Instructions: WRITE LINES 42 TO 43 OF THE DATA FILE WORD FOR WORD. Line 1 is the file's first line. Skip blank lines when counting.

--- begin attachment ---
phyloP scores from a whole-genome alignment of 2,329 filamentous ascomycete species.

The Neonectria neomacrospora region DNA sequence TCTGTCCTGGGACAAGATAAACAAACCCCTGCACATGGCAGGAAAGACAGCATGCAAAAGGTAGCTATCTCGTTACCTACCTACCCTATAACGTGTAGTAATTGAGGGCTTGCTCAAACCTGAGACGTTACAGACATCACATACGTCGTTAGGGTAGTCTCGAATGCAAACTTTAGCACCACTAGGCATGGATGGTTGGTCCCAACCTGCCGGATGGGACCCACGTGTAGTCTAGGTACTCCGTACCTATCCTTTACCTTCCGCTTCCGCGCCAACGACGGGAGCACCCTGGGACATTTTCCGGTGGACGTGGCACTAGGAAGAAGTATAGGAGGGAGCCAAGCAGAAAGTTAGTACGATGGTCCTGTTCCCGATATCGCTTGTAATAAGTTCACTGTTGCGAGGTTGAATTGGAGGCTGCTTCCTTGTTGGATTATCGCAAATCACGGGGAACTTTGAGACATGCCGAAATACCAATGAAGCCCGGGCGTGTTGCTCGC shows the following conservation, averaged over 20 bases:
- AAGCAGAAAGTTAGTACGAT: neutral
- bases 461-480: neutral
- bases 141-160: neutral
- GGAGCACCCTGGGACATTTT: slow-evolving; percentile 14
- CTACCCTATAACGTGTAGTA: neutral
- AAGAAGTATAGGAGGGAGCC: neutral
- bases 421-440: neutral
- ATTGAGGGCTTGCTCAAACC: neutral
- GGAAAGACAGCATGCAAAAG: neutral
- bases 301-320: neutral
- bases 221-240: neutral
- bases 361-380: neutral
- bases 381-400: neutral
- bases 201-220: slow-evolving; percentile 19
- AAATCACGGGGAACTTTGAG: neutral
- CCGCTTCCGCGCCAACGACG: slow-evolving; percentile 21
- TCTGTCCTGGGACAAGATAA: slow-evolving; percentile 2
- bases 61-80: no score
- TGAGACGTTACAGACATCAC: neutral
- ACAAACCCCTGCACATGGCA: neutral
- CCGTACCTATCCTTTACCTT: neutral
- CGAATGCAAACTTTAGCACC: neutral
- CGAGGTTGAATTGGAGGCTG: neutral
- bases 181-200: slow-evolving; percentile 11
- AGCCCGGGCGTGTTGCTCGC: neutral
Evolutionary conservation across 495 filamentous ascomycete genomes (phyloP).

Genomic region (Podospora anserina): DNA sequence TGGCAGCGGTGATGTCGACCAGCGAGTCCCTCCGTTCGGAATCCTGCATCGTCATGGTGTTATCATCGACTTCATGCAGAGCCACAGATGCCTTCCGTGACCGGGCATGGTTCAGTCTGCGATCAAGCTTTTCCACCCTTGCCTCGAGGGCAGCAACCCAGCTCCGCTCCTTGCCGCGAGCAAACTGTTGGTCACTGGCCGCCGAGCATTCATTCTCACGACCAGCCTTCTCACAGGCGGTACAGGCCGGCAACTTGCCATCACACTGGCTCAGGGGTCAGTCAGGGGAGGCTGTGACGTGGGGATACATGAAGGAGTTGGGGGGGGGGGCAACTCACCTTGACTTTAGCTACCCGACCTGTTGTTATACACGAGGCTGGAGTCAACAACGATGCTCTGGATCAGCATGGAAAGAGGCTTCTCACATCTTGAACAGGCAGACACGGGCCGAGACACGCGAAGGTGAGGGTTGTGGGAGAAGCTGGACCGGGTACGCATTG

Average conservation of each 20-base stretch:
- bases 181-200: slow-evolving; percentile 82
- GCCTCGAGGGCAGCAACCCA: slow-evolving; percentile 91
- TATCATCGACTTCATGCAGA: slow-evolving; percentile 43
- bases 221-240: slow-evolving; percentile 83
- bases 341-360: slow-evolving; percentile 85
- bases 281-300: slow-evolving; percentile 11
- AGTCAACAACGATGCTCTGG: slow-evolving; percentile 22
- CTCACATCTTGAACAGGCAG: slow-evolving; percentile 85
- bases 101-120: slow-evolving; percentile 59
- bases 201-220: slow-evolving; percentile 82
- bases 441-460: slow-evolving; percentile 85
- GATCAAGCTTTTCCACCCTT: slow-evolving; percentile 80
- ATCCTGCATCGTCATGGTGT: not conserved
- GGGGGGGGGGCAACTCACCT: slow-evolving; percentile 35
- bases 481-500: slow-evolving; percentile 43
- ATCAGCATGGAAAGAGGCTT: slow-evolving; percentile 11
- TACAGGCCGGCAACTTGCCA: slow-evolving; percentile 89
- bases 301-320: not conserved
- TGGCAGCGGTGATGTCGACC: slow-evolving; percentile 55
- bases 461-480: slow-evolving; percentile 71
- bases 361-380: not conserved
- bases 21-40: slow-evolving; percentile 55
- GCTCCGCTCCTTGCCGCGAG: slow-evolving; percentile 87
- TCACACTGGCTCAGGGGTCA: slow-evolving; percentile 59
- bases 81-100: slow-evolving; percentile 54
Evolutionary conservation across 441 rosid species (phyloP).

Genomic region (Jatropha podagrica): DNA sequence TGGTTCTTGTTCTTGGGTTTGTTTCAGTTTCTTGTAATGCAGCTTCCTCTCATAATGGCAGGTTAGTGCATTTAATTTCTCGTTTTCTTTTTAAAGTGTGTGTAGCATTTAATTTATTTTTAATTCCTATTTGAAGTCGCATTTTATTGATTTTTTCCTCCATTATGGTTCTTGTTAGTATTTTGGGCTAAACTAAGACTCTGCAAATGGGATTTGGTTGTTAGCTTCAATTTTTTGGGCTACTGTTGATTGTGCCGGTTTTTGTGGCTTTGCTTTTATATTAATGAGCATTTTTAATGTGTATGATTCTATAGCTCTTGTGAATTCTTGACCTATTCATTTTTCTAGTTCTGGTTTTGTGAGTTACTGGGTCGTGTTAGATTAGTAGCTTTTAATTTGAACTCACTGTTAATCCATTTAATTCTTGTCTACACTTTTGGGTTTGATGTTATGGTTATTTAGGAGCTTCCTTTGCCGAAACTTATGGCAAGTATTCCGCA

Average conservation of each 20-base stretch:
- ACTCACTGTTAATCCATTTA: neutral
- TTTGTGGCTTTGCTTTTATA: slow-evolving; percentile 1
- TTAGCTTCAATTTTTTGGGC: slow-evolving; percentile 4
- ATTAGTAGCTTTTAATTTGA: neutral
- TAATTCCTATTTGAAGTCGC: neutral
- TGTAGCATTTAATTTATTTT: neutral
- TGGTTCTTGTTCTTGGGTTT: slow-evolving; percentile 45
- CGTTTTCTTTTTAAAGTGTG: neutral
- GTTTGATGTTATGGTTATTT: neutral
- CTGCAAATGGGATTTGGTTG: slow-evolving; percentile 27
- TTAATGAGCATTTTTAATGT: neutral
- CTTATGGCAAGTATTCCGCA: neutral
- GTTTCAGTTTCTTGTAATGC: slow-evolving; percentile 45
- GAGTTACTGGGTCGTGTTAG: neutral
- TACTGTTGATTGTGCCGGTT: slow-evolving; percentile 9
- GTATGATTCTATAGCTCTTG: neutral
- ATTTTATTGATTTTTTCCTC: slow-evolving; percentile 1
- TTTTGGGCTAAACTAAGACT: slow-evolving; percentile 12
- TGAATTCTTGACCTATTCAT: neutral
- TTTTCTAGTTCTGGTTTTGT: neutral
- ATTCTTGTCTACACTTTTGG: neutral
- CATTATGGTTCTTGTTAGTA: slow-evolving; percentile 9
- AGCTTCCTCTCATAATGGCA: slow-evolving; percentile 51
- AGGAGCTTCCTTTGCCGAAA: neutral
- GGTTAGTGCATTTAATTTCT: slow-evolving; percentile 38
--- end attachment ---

- GATCAAGCTTTTCCACCCTT: slow-evolving; percentile 80
- ATCCTGCATCGTCATGGTGT: not conserved